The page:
Some days, I get really tired of my own brain.
Like today: I got a great sleep last night, so I should be well rested and alert. But I’m not. I’m tired and dragging and my concentration sucks.
And the irony? It’s probably because I have two deadlines coming up, and the slightly elevated stress level is actually making my thinking abilities worse, just when I need them most. I love, love, love the work I get to do! It’s my favourite thing ever, this knitting. Knitting keeps me sane and relaxed. But mix in a time crunch and a little anxiety about getting it Just Right, and suddenly it doesn’t seem as fun any more.
So. I have to trick my brain into thinking all is well, that there is no stress, and that these deadlines are actually wonderful opportunities for me to get paid for doing what I love. Isn’t that great, Brain? Aren’t you very, very happy about all this?
I am almost convinced now, says Brain. But remember that we have a doctor’s appointment today, and we have to leave in thirty minutes? So what’s the point of my getting all involved in heavy thinking if I’ll just have to quit soon, anyway?
Darn that Brain of mine. It’s just so reasonably unreasonable. We are not friends today. We are fighting. Because I really must get this work done.
And this is what my life is like almost every day. I battle against my limitations and resent that they exist. I am smart, damn it! But I don’t have the resources to really get things done. I imagine other, completely healthy people, out there living up to their full potentials while I’m stuck here fighting with my senses on overload and my inability to cope with even the lowest levels of stress.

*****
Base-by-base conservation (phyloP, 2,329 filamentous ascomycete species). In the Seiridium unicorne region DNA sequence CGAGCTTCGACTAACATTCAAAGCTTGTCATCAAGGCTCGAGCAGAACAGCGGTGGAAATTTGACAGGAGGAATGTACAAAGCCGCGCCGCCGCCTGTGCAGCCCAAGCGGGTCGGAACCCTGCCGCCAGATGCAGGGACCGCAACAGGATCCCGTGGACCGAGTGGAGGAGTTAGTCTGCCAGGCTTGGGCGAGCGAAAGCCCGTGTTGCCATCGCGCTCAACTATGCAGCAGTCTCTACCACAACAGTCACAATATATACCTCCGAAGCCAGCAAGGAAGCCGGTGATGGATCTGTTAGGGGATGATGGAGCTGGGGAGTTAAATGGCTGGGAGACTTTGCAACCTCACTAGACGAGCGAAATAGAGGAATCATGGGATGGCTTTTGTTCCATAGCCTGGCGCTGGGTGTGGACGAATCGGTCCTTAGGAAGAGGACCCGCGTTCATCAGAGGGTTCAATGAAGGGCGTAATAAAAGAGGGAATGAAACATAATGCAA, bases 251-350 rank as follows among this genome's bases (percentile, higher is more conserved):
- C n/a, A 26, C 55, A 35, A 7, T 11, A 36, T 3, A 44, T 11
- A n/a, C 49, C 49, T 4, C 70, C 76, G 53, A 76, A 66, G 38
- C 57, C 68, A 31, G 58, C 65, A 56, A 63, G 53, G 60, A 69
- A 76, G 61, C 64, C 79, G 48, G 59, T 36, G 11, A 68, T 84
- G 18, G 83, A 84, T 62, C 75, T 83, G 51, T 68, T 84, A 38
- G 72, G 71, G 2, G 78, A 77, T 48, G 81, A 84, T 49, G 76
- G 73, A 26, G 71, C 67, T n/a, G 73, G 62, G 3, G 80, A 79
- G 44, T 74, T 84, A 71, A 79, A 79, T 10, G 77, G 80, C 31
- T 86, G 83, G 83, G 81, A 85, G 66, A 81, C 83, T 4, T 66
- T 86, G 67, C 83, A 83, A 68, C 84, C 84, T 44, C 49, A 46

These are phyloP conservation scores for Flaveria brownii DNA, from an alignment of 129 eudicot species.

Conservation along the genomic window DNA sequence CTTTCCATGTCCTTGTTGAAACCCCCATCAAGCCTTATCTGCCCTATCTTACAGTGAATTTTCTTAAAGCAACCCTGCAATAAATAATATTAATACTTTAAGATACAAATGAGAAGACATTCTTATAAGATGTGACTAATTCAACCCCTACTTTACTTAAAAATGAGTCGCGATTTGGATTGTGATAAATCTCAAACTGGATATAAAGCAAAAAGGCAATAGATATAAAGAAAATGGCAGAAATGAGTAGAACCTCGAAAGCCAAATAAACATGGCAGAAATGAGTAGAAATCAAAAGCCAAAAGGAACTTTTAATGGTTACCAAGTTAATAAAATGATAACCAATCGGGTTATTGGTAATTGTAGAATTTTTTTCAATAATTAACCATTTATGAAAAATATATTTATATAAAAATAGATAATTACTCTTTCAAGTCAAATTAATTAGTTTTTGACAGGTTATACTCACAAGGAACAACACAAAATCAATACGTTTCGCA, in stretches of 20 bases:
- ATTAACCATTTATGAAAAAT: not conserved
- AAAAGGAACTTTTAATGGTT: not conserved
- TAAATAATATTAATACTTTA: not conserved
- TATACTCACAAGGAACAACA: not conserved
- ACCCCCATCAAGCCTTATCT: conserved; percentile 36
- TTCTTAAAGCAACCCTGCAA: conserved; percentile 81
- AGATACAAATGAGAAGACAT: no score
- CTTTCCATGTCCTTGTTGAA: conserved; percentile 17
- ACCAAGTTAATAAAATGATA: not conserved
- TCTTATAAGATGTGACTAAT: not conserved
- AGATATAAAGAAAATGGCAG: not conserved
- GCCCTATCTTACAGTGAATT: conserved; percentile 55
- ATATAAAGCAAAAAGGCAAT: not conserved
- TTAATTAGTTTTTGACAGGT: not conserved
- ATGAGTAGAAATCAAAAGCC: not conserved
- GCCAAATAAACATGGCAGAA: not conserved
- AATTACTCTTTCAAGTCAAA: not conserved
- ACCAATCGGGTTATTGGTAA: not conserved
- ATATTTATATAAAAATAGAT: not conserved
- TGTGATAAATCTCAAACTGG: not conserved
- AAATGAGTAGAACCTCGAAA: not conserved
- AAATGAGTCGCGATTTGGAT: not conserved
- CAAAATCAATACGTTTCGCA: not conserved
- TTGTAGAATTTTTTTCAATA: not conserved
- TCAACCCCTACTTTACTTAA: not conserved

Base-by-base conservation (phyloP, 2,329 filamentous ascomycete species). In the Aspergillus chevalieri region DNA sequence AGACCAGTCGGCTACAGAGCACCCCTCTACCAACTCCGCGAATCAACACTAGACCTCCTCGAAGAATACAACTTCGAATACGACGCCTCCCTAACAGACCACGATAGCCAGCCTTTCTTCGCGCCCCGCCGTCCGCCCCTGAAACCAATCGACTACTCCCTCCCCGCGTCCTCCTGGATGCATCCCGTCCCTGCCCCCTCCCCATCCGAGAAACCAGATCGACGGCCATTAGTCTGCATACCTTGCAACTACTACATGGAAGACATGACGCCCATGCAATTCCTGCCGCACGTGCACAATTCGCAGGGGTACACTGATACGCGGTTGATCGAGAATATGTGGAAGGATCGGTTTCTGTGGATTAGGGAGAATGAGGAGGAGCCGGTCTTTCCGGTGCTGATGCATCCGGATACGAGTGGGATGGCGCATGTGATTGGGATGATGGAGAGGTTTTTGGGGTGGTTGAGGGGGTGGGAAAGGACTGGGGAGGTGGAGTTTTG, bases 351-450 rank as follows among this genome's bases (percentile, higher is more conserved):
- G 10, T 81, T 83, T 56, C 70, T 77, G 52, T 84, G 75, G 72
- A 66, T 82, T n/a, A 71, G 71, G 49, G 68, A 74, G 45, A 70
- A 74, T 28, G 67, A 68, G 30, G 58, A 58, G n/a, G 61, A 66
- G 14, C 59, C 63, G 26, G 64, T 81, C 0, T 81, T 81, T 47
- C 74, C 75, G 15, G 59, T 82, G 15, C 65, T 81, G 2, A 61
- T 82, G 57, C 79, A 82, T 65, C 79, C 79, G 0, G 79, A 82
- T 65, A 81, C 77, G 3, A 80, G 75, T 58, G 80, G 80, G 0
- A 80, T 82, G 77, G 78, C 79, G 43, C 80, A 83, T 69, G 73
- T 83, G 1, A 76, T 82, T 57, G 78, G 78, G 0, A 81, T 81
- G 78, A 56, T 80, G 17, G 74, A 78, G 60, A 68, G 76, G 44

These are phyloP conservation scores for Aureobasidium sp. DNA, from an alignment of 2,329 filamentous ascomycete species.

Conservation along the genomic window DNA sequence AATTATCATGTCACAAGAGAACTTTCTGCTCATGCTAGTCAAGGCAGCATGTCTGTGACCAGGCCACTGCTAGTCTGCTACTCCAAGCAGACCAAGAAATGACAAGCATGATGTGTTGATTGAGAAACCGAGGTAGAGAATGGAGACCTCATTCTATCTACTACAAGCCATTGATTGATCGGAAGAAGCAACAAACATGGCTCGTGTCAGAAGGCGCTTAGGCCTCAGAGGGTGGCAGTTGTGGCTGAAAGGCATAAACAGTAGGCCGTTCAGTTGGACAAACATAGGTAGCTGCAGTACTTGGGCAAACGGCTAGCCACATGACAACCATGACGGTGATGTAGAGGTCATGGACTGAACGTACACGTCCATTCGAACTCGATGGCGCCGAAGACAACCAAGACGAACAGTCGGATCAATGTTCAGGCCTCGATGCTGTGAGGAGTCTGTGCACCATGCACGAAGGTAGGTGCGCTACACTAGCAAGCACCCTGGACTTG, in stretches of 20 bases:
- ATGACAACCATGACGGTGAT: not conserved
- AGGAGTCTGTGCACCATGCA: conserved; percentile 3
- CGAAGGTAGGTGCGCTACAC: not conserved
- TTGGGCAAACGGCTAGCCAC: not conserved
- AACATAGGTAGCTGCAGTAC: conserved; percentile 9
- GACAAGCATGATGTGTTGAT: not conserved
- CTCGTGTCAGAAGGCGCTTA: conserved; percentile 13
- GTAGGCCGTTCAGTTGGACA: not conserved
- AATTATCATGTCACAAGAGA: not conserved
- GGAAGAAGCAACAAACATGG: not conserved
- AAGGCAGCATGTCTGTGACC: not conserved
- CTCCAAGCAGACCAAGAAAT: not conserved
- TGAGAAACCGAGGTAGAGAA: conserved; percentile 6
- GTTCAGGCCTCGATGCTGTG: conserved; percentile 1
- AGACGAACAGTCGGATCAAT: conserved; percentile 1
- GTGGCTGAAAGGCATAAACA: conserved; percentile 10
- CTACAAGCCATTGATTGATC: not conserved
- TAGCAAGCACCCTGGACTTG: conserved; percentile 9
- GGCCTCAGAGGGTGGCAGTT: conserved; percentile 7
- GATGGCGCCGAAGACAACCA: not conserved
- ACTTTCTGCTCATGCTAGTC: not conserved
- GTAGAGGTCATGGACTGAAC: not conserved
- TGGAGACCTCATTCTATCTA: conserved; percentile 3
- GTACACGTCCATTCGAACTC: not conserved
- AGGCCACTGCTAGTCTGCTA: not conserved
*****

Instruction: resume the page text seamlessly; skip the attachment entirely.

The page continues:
On days like today, when I’m feeling overwhelmed and tired and discouraged, I have to remind myself of all my coping strategies: Drink lots of water. Eat something. Use the light therapy. Take deep breaths. Let all the unnecessaries fade away for a while and just focus on one thing. Tomorrow is a new day, and limits are a human reality that everyone has to face. I will get my things done, and it will be fine. And I’m allowed to say no at any time. I have that power.
My Brain is still fighting with me as I write these things, calling out in a muffled voice from the back of my mind, You can’t say no to anything! Are you insane? You have commitments that matter! Don’t kid yourself! Get things done! Get to work! Stop procrastinating with this writing and get back to work!
And I’m listening to it a little, but now I can hear other voices, my sanity speaking up: It’s all going to be okay. Your Brain works in weird ways, and remember that when you’ve gone along with the weird meanderings in the past, allowing the interruptions like the need to write, you can then focus better on what needs to be done. Just get it all out, and then you’ll be able to carry on. You’re okay.
That’s my new Scanner voice speaking up, actually. Did you know that some peoples’ brains can’t stick with only one thing, but need to jump around from interest to interest? We’re called, alternately, Scanners, multipotentialites, multipods, Puttylike… It’s a whole thing. There are books. Finding this out about myself has been enormously helpful because now, instead of forcing myself to try to focus on what’s not really working for me, I can allow myself to meander a bit. And if I trust myself — including my weirdo Brain that annoys the crap out of me — I always return to what I need to work on, with renewed focus and energy, after a break.
I do sometimes feel like it’s an uphill battle trying to integrate what I know about multipotentialites, HSP’s, SAD, introversion, and creativity. But I do think it’s all helping me cope better than I used to, so that gives me hope.
And now that I’ve written about it, I’ve reminded myself of the most important thing for my productivity: that it’s okay to be me. Now I can take a deep breath of relief and get back to work. After my doctor’s appointment, of course. 😉